I have spoken often about the commitment and discipline required to reach a level of excellence as a jazz musician. Jazz in an art form that requires independent thought and quick wit and real sincerity from an artist. I believe it calls out those same qualities in its listeners too. Whereas pop music invites you to lose yourself (though may pop artists and listeners are mindful), and rock invites you to join the rebel camp (though many rock artists and listeners are just out for a good time), jazz audiences are gonna think twice about many things, including that second drink, because the music is introspective in nature. Jazz musicians and listeners are more likely to be nerds—like me. Then again, nerds get to experience more of life through lucid eyes.
Truthfully, I didn’t set out to be a journalist or an editor. When I got to Winnipeg, I saw a need in this community and I wanted to fill it. In the early days, I wasn’t doing a great job, but if you overlooked the writing and saw the dates and numbers, you knew something was going on!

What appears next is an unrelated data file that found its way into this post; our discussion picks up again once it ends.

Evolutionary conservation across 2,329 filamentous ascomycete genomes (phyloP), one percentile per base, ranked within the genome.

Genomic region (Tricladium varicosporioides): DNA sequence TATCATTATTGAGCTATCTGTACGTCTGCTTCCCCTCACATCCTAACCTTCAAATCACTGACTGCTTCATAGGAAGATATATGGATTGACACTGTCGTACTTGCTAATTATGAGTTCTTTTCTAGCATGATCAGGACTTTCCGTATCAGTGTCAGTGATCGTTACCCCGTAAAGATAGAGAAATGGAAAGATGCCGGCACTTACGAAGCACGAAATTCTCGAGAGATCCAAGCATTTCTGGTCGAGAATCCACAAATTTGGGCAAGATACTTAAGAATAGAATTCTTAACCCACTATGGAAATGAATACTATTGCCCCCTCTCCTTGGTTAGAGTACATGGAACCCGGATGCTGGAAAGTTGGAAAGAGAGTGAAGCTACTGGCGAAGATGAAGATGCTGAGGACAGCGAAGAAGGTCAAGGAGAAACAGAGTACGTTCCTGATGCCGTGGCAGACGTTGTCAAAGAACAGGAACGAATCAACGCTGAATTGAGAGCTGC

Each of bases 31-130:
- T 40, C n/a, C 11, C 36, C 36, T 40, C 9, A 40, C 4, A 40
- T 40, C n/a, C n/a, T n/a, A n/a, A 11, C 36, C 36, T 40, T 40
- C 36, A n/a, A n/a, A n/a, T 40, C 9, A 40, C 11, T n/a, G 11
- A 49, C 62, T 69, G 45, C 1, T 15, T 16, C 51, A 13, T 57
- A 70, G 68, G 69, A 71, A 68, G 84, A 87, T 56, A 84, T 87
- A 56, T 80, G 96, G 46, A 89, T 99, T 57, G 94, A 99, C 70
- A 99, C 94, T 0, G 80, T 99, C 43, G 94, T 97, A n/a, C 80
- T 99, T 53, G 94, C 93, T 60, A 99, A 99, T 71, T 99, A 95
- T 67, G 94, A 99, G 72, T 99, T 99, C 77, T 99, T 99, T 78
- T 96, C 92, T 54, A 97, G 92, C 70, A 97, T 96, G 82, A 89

Over the years, I’ve had to reflect intensely and often about everything I say—who I say it to, how I say it, and why I’m saying it. Even the timing has come under scrutiny. I’ve grown in my perspective and I’ve matured as a person through editing this magazine. I’ve had to care for it when I didn’t want to care for anything—all I wanted to do was play the bass! I’ve found a good teacher and partner in Charlene Diehl as I learned how to do this thing. As I look back, I’ve gotta say that this has been one of the most profoundly edifying experiences in my entire life.
I hope you will join us to celebrate a full decade of dig! at our annual Rent Party fundraiser on November 16. We’re rolling out the red carpet for all of you jazz lovers in this city. Come and pose for the paparazzi, enter to win the massive signed “Great Day in Winnipeg 2014” print, hang out with friends, then hear some terrific jazz from the Jazz Studies faculty and students. I’m so proud of this next generation of musicians, and always thrilled to play with my fellow faculty members.
I’d love to see you there. I’m looking forward to talking with you in person and through the pages of this magazine in the months ahead too. Together we’re making Winnipeg the Jazz Capital of Canada!
Here’s to at least another ten…